State or Federal Drug Crimes?

Anyone charged with a drug crime offense can potentially be facing both state and federal drug charges. It can be confusing to understand how drug charges can be both state and federal charges at the same time. A drug charge will only be charged by the state government and another type of drug charge will only be charged by the federal government. Some drug charges will be prosecuted both by the state and federal government at the same time. 

A drug crime is usually tried on a state level with local prosecutors making the arrest and filing charges. Depending on the severity of the crime, a criminal may be charged on a federal level. The case will travel up from a state level to a federal level but the case may continue to be tried in the same court locally within the same state. Requirements, sentences, and penalties will become much more stringent, longer, and harsher for federal cases. 

A crime will be a federal case if a federal informant notified the government or a federal agency makes the arrest. A crime will also be a federal crime if it is perpetrated on federal property. The crime will also become a federal crime if the state has insufficient resources to investigate the crime. In such cases, a federal prosecutor will ask for jurisdiction to investigate to achieve a more significant objective and higher punishment.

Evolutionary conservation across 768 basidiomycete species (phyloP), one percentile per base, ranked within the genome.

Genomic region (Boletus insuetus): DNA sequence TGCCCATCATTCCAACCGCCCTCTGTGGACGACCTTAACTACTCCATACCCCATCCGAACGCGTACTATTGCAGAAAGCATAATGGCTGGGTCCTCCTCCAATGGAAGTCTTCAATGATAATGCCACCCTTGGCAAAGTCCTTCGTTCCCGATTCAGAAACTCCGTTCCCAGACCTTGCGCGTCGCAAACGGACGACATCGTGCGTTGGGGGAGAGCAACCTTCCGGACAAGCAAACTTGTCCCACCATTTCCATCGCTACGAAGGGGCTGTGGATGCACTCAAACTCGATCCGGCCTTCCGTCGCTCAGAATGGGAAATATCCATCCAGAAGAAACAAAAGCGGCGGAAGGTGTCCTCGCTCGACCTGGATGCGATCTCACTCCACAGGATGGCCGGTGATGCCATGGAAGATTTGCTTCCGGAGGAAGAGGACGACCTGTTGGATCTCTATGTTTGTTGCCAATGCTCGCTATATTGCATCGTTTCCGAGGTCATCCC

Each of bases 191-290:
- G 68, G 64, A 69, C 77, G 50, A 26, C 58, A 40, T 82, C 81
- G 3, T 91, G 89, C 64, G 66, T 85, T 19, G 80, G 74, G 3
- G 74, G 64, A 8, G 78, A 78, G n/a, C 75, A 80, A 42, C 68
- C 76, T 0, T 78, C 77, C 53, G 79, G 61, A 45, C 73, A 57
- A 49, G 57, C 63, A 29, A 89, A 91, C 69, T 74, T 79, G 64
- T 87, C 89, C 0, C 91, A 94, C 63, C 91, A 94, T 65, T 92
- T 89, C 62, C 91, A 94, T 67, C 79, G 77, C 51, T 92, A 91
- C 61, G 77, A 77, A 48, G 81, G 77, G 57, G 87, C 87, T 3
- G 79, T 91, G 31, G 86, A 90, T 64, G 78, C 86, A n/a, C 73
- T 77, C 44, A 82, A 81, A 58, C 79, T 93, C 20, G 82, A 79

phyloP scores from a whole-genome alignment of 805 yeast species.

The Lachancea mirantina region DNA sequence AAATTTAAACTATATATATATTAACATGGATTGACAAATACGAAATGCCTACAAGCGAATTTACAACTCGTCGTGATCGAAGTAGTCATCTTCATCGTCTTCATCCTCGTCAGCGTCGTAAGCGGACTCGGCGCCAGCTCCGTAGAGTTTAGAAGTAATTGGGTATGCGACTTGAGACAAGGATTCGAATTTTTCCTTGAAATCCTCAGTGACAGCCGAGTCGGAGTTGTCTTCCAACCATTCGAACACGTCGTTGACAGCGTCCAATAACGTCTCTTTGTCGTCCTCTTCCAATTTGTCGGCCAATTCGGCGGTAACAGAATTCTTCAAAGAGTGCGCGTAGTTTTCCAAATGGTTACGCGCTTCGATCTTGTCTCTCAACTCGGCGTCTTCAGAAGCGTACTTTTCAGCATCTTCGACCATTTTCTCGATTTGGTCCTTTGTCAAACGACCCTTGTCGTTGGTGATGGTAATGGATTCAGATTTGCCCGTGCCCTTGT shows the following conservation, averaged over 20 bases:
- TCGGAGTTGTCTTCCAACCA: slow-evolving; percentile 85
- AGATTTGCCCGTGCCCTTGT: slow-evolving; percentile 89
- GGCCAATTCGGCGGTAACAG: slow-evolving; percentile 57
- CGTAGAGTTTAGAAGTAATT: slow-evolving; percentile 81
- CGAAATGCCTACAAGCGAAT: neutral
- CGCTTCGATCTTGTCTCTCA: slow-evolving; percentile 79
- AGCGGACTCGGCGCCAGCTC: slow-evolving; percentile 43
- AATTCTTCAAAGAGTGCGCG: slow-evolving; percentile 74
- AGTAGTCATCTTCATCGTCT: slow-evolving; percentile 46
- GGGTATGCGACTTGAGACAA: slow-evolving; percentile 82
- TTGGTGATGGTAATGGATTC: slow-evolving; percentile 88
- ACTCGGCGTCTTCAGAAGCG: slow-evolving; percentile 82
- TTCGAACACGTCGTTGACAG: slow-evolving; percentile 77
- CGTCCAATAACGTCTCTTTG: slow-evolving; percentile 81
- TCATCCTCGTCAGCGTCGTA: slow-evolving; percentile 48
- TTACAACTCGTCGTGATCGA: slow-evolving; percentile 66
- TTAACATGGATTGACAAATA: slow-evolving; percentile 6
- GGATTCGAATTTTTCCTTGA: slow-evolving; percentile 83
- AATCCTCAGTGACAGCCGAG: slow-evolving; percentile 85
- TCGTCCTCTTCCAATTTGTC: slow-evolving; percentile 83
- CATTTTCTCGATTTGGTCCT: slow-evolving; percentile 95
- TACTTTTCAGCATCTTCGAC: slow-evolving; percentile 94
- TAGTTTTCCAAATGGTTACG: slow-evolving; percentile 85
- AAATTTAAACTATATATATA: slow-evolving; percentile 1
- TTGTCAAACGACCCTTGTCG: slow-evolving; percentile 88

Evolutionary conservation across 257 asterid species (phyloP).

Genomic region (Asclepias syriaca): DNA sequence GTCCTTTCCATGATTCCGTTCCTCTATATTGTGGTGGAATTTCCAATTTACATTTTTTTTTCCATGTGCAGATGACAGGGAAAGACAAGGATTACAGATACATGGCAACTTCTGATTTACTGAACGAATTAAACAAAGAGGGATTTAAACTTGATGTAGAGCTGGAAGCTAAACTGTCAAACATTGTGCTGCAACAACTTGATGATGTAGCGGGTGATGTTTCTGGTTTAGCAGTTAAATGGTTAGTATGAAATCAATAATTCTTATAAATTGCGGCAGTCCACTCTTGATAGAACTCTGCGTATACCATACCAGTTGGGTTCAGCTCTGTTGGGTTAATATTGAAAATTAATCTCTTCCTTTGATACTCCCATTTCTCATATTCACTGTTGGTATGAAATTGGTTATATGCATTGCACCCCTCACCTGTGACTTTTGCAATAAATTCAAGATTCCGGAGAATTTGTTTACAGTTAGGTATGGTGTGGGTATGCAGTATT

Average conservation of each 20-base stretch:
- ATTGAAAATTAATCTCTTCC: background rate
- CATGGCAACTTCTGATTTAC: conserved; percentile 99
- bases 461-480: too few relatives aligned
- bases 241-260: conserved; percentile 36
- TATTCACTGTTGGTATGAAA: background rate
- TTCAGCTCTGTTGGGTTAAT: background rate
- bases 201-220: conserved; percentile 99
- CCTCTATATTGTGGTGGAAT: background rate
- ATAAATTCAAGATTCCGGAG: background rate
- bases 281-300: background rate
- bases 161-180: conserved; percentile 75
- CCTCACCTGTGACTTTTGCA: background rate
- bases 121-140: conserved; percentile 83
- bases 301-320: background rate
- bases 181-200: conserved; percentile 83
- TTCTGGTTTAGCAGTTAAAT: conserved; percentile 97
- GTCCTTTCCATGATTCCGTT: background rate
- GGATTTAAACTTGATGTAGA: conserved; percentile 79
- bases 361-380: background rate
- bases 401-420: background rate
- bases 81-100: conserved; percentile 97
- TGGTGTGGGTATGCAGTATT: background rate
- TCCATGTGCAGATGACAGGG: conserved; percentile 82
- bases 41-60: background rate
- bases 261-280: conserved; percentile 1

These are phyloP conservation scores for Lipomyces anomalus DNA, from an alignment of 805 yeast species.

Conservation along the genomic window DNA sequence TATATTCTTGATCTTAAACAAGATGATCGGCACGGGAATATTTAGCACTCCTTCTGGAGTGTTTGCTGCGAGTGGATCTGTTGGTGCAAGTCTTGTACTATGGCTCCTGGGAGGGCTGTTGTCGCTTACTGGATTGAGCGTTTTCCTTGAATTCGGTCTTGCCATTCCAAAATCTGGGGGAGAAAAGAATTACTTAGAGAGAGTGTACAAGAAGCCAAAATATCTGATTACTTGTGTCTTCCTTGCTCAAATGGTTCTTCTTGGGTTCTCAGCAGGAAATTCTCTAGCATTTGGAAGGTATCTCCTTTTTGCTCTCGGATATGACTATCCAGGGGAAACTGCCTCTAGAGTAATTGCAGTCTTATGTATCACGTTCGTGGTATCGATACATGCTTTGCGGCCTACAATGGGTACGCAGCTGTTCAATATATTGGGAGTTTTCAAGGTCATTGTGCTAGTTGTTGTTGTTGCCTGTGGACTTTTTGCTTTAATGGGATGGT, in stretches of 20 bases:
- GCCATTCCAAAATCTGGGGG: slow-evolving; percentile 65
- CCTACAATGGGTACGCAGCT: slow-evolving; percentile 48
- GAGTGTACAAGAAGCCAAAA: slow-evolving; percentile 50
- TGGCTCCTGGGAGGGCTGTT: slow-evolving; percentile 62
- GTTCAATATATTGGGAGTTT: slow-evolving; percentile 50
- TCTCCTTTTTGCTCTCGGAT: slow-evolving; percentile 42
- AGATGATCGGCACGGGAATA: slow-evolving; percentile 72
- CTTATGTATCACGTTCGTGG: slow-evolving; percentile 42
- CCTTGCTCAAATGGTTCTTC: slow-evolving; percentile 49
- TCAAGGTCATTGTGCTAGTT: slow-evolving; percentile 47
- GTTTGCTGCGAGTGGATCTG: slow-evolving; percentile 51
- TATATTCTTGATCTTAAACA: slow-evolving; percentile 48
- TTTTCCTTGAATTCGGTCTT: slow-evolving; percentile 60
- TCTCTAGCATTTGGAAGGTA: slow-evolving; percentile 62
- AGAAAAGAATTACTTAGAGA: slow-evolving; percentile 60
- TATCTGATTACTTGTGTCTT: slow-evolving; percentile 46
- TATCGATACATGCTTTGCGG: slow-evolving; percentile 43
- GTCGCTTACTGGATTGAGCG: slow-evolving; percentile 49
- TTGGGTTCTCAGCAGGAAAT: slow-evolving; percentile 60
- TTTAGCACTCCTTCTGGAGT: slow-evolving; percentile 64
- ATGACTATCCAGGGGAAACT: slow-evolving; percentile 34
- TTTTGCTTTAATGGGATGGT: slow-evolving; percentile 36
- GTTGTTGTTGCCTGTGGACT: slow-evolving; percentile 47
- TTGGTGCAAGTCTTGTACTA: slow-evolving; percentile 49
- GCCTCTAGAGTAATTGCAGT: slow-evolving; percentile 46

What Is Drug Trafficking?

Drug trafficking occurs when an individual crosses state lines or country lines with large amounts of controlled substances in their possession. Drug trafficking is a federal offense due to the nature of the crime. Drug trafficking in multiple states within the United States is a guaranteed way of accruing federal charges. However, you can expect to face a federal case even if you crossed just one state line with large amounts of controlled substances. The United States federal law for drug trafficking is legitimized in 21 USC §841.  

First Offense Drug Trafficking Penalties For: 

  • Cocaine (between 500 and 4,999 grams)
  • Cocaine base (between 5 and 49 grams)
  • Fentanyl (between 40 and 399 grams)
  • Heroin (between 100 and 999 grams)
  • LSD (between 1 and 9 grams)
  • Methamphetamine (between 5 and 49 grams pure or 50 and 499 grams of a mixture).